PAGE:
Dr. Abboud is associate professor of international studies at Arcadia University and the author of Syria (Polity, 2015).
The Syrian tragedy has induced rapid changes in the country’s social structure. Moreover, new forms of collective and individual authority tethered to the conflict have emerged.1 Both processes will have long-term impacts on the future of Syria and the prospect for a peaceful resolution. Driving much of this transformation are changes wrought by the emergence of war economies in Syria. To date, a significant portion of the scholarly and popular focus has been placed on the sectarian2 and radical3 elements of the armed opposition, especially on groups such as ISIS and Jabhat Fateh al-Sham (formerly Jabhat al-Nusra), with scant attention paid to the emergence of Syria’s war economies.4
I employ the term war "economies" as opposed to economy to denote the plurality of economic activity, actors and geographies implicated in what we typically refer to as the economic conduct (and benefit) of war. To speak of a singular war economy in the way that we speak of national economies betrays the complexities and internal logics of specific supply chains, forms of accumulation and profit, armed and non-armed actors and the interrelationships that form distinct, although fluid, units. In much the same way that protracted strife tends to produce new geographies of conflict, typically defined by the fragmentation of sovereignty and the emergence of alternative authorities, so too do war economies take shape around processes of territorial fragmentation, sovereign retreat and protracted violence.
Syria’s war economies will shape post-conflict reconstruction efforts. Making the link clear between the impact of conflict and post-conflict policy is necessary to insure sufficient and timely service delivery and infrastructure reconstruction. One of the central challenges facing practitioners and planners in the post-conflict period is how to build sustainable structures to meet the social and economic needs of populations.
Syria’s challenges will be numerous. The first step in addressing them will be understanding how Syria’s economy was destroyed during the conflict and what patterns of economic activity emerged in its place. Such an inquiry demands an understanding of the multiple actors involved in driving economic activity associated with wartime structures of service provision. This is challenging, given that many post-conflict reconstruction plans, especially those heavily driven by outside donors and interests, fixate solely on security-sector reform (SSR) or the macroeconomic policies of stabilization. The latter often tend to ignore the specific ways in which conflicts shape post-conflict economic possibilities. In many cases, this leads to a serious disconnect between the needs of populations and the policies that donors and practitioners pursue.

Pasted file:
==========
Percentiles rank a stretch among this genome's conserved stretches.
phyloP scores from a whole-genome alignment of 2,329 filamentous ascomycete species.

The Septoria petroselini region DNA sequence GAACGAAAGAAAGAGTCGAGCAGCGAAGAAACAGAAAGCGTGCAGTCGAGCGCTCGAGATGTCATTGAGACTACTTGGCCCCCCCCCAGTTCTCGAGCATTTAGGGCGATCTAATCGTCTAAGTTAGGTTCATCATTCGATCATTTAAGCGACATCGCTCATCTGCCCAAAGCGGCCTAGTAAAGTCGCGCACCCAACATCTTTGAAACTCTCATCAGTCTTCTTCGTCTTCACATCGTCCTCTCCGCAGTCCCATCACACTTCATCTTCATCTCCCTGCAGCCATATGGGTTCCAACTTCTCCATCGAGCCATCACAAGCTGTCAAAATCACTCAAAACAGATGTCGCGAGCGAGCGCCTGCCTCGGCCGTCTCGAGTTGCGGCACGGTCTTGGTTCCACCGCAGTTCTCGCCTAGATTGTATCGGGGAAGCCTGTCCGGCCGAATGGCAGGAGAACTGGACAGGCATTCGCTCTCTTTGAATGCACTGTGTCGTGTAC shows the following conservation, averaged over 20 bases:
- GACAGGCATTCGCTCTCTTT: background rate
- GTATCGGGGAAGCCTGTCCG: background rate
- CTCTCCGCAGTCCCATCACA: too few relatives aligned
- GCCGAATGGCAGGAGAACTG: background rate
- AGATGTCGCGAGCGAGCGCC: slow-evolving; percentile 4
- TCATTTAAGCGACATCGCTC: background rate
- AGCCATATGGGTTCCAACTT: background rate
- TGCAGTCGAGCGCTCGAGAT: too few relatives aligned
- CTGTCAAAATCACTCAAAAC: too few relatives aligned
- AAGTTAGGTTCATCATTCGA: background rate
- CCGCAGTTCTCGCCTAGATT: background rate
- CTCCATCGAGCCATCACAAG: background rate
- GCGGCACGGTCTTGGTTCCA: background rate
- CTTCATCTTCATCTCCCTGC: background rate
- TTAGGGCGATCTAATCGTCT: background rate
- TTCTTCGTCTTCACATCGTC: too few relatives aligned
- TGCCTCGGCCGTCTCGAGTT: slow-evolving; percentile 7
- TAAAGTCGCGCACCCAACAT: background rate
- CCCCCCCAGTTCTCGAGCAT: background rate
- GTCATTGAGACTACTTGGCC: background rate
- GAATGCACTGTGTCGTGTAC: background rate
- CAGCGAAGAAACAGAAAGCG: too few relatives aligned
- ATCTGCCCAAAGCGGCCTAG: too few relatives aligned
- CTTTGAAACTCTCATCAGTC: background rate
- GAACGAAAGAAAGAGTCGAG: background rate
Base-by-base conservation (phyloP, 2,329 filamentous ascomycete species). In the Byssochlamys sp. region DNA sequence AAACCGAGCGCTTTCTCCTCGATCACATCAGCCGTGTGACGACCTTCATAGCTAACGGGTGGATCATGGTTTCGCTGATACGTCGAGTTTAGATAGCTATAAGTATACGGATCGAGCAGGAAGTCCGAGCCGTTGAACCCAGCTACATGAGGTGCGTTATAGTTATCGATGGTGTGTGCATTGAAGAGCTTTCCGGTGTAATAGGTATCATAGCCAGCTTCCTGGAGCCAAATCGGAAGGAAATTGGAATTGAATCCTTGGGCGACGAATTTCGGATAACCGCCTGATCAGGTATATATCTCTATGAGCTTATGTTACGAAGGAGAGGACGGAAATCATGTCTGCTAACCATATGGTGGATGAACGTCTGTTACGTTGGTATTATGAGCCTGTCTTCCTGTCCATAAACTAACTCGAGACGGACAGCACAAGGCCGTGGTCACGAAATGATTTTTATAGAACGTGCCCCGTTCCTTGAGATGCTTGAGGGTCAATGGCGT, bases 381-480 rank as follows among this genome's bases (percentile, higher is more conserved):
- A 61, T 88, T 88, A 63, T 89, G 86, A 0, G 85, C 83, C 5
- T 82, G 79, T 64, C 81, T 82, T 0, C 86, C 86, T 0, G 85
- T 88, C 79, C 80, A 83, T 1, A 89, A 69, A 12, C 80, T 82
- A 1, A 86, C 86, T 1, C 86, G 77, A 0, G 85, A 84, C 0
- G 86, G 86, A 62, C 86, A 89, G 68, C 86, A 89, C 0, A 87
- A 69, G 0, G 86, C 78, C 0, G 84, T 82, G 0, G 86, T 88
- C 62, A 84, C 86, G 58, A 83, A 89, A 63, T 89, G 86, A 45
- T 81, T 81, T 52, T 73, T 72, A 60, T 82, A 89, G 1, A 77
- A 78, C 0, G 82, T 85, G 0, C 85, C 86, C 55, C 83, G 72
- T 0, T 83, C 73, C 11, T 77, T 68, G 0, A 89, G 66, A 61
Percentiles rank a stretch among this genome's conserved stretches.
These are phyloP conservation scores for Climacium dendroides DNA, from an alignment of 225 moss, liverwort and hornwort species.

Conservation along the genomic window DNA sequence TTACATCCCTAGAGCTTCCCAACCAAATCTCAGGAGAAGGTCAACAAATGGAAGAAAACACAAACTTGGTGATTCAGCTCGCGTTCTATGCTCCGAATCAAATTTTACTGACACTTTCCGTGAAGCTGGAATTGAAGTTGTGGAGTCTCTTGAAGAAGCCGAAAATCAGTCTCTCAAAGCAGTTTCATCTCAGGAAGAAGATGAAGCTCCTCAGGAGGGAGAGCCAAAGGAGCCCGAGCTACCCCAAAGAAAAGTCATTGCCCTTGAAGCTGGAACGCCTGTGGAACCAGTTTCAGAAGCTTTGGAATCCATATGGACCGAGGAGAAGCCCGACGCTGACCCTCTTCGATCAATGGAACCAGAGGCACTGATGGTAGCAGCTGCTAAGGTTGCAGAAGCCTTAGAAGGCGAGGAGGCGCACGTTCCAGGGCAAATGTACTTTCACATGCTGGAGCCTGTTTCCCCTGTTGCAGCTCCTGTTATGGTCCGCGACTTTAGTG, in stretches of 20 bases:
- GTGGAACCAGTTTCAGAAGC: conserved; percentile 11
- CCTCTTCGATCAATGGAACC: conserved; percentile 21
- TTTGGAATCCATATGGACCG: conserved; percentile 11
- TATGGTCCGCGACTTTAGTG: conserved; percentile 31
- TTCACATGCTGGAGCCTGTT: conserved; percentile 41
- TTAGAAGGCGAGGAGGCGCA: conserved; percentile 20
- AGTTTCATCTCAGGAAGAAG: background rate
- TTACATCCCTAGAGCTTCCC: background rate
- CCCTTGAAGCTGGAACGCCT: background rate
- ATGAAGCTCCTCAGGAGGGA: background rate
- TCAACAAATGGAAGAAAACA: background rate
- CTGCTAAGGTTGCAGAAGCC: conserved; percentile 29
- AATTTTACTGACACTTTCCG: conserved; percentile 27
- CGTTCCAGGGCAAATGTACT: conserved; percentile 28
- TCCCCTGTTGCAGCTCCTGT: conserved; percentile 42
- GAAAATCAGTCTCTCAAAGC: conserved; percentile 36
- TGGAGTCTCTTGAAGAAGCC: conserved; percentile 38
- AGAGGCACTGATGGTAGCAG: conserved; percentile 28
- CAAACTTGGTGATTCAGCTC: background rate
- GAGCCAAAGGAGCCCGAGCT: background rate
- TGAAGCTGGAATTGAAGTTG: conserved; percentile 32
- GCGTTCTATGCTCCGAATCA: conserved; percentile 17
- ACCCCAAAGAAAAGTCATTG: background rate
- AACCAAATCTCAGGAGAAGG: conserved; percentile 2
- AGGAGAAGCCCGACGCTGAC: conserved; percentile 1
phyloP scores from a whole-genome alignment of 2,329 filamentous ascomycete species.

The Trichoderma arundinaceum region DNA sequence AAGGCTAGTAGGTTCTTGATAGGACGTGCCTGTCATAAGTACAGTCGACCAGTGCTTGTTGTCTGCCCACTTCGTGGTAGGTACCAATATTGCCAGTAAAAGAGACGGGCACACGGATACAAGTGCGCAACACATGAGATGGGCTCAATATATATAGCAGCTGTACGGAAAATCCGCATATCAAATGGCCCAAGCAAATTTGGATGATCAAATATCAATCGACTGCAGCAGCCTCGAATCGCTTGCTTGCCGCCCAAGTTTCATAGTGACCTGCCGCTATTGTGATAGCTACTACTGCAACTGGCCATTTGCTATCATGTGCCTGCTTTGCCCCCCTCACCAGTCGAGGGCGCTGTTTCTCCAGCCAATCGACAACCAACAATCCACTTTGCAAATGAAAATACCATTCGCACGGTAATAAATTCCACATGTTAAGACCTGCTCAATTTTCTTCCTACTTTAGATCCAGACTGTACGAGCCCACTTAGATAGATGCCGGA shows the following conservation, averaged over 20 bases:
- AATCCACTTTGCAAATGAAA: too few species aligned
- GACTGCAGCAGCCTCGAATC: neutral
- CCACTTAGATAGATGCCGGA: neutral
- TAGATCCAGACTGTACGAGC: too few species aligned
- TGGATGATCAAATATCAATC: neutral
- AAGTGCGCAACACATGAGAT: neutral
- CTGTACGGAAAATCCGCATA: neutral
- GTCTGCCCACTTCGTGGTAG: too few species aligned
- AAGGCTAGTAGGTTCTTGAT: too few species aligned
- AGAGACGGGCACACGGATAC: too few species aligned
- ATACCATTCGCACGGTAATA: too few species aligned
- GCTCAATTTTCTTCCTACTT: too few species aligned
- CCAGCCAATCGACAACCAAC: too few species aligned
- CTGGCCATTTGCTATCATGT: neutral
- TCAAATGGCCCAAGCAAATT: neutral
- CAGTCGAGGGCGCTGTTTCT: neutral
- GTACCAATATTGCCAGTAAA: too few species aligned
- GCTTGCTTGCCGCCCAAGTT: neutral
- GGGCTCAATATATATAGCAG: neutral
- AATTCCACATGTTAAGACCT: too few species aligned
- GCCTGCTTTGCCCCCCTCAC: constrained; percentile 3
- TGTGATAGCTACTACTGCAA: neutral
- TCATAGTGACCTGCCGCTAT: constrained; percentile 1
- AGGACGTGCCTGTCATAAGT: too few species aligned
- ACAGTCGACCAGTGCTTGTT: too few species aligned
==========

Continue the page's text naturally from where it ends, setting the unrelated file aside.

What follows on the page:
This paper asks two questions. First, how has the territorial fragmentation of the country shaped and given rise to war economies? Though the geography of the conflict is often neatly demarcated in popular narratives between regime and non-regime forces, the war economies sometimes cut across these lines and extend into neighboring countries’ borderlands. Second, what forms of authority are implicated in the geography of Syria’s war economies? And how do complicated networks form around specific supply chains? These networks are not limited to armed groups, but may also include local councils, relief organizations and conflict entrepreneurs.
I argue that Syria’s war economies are structured around the microeconomies of violence involving such practices as looting, taxation, kidnapping, and aid theft and diversion. Rather than constituting disparate practices in an anarchic war, these microeconomies of violence are deeply intertwined in a specific supply chain that begins in Syria’s borderlands and often ends in areas under siege. The notion of a supply chain during conflict has been taken up in much of the economics literature, which focuses on how resources are extracted in conflict zones and exported to neighboring countries. In countries such as Syria, where resources play a secondary role in the financing of conflict and the emergence of war economies, the supply chain functions in reverse. The lack of productive activity has rendered Syria import dependent, while the territorial fragmentation of the country has made these imports subject to different forms of violent intervention, taxation and control. Within this supply chain, new forms of conflict agency are revealed, particularly in the formation of networks that seek to guide and benefit from Syria’s war economies.
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